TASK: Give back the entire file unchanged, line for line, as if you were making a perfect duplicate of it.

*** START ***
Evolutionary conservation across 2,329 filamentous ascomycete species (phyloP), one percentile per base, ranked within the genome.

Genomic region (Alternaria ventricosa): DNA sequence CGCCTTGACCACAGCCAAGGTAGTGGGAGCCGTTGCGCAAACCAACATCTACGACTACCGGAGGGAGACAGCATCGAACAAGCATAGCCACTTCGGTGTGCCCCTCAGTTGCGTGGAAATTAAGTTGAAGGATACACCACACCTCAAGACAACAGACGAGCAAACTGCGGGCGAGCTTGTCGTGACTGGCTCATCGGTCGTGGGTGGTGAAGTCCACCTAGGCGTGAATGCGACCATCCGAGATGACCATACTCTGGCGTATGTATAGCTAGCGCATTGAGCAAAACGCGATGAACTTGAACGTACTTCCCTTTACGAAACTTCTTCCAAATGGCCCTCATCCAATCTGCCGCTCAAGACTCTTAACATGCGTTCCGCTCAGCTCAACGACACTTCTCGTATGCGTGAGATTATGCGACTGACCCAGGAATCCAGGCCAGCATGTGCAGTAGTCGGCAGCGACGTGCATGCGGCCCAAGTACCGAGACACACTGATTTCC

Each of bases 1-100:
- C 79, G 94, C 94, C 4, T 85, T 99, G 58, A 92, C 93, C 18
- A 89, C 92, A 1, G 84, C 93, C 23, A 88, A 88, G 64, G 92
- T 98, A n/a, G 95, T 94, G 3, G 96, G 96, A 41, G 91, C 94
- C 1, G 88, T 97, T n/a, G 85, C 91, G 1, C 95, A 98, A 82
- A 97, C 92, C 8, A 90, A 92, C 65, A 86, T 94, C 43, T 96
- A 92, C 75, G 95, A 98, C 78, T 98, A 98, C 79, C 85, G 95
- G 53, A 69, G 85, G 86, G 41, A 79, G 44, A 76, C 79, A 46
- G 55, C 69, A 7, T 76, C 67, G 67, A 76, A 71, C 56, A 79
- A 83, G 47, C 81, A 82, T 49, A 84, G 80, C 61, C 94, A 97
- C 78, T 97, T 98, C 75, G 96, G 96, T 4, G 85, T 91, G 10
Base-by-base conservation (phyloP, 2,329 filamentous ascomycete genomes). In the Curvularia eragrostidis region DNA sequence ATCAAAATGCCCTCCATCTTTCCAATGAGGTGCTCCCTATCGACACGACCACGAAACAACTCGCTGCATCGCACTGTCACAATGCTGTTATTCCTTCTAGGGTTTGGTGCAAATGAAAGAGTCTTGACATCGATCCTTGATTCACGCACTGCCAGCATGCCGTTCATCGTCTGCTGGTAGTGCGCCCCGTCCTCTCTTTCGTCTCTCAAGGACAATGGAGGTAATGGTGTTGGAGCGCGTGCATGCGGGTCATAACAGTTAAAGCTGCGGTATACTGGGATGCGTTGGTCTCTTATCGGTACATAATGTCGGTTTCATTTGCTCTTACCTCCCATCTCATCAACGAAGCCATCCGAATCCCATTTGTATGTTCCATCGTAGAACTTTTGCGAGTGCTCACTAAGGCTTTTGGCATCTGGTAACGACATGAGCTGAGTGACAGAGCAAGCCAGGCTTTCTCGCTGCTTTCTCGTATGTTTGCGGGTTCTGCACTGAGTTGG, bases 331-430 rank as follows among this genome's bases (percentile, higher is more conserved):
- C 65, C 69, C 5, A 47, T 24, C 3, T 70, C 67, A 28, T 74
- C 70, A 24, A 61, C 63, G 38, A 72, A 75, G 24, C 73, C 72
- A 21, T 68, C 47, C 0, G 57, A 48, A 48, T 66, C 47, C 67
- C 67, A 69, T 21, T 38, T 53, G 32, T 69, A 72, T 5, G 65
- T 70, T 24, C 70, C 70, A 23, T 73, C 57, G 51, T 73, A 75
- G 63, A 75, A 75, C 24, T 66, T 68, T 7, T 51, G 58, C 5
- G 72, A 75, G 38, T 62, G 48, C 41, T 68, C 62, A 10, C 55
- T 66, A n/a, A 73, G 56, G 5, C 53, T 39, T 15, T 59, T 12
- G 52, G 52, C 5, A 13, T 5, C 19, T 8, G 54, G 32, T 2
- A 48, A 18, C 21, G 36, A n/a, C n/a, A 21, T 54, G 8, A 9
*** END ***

Evolutionary conservation across 2,329 filamentous ascomycete species (phyloP), one percentile per base, ranked within the genome.

Genomic region (Alternaria ventricosa): DNA sequence CGCCTTGACCACAGCCAAGGTAGTGGGAGCCGTTGCGCAAACCAACATCTACGACTACCGGAGGGAGACAGCATCGAACAAGCATAGCCACTTCGGTGTGCCCCTCAGTTGCGTGGAAATTAAGTTGAAGGATACACCACACCTCAAGACAACAGACGAGCAAACTGCGGGCGAGCTTGTCGTGACTGGCTCATCGGTCGTGGGTGGTGAAGTCCACCTAGGCGTGAATGCGACCATCCGAGATGACCATACTCTGGCGTATGTATAGCTAGCGCATTGAGCAAAACGCGATGAACTTGAACGTACTTCCCTTTACGAAACTTCTTCCAAATGGCCCTCATCCAATCTGCCGCTCAAGACTCTTAACATGCGTTCCGCTCAGCTCAACGACACTTCTCGTATGCGTGAGATTATGCGACTGACCCAGGAATCCAGGCCAGCATGTGCAGTAGTCGGCAGCGACGTGCATGCGGCCCAAGTACCGAGACACACTGATTTCC

Each of bases 1-100:
- C 79, G 94, C 94, C 4, T 85, T 99, G 58, A 92, C 93, C 18
- A 89, C 92, A 1, G 84, C 93, C 23, A 88, A 88, G 64, G 92
- T 98, A n/a, G 95, T 94, G 3, G 96, G 96, A 41, G 91, C 94
- C 1, G 88, T 97, T n/a, G 85, C 91, G 1, C 95, A 98, A 82
- A 97, C 92, C 8, A 90, A 92, C 65, A 86, T 94, C 43, T 96
- A 92, C 75, G 95, A 98, C 78, T 98, A 98, C 79, C 85, G 95
- G 53, A 69, G 85, G 86, G 41, A 79, G 44, A 76, C 79, A 46
- G 55, C 69, A 7, T 76, C 67, G 67, A 76, A 71, C 56, A 79
- A 83, G 47, C 81, A 82, T 49, A 84, G 80, C 61, C 94, A 97
- C 78, T 97, T 98, C 75, G 96, G 96, T 4, G 85, T 91, G 10
Base-by-base conservation (phyloP, 2,329 filamentous ascomycete genomes). In the Curvularia eragrostidis region DNA sequence ATCAAAATGCCCTCCATCTTTCCAATGAGGTGCTCCCTATCGACACGACCACGAAACAACTCGCTGCATCGCACTGTCACAATGCTGTTATTCCTTCTAGGGTTTGGTGCAAATGAAAGAGTCTTGACATCGATCCTTGATTCACGCACTGCCAGCATGCCGTTCATCGTCTGCTGGTAGTGCGCCCCGTCCTCTCTTTCGTCTCTCAAGGACAATGGAGGTAATGGTGTTGGAGCGCGTGCATGCGGGTCATAACAGTTAAAGCTGCGGTATACTGGGATGCGTTGGTCTCTTATCGGTACATAATGTCGGTTTCATTTGCTCTTACCTCCCATCTCATCAACGAAGCCATCCGAATCCCATTTGTATGTTCCATCGTAGAACTTTTGCGAGTGCTCACTAAGGCTTTTGGCATCTGGTAACGACATGAGCTGAGTGACAGAGCAAGCCAGGCTTTCTCGCTGCTTTCTCGTATGTTTGCGGGTTCTGCACTGAGTTGG, bases 331-430 rank as follows among this genome's bases (percentile, higher is more conserved):
- C 65, C 69, C 5, A 47, T 24, C 3, T 70, C 67, A 28, T 74
- C 70, A 24, A 61, C 63, G 38, A 72, A 75, G 24, C 73, C 72
- A 21, T 68, C 47, C 0, G 57, A 48, A 48, T 66, C 47, C 67
- C 67, A 69, T 21, T 38, T 53, G 32, T 69, A 72, T 5, G 65
- T 70, T 24, C 70, C 70, A 23, T 73, C 57, G 51, T 73, A 75
- G 63, A 75, A 75, C 24, T 66, T 68, T 7, T 51, G 58, C 5
- G 72, A 75, G 38, T 62, G 48, C 41, T 68, C 62, A 10, C 55
- T 66, A n/a, A 73, G 56, G 5, C 53, T 39, T 15, T 59, T 12
- G 52, G 52, C 5, A 13, T 5, C 19, T 8, G 54, G 32, T 2
- A 48, A 18, C 21, G 36, A n/a, C n/a, A 21, T 54, G 8, A 9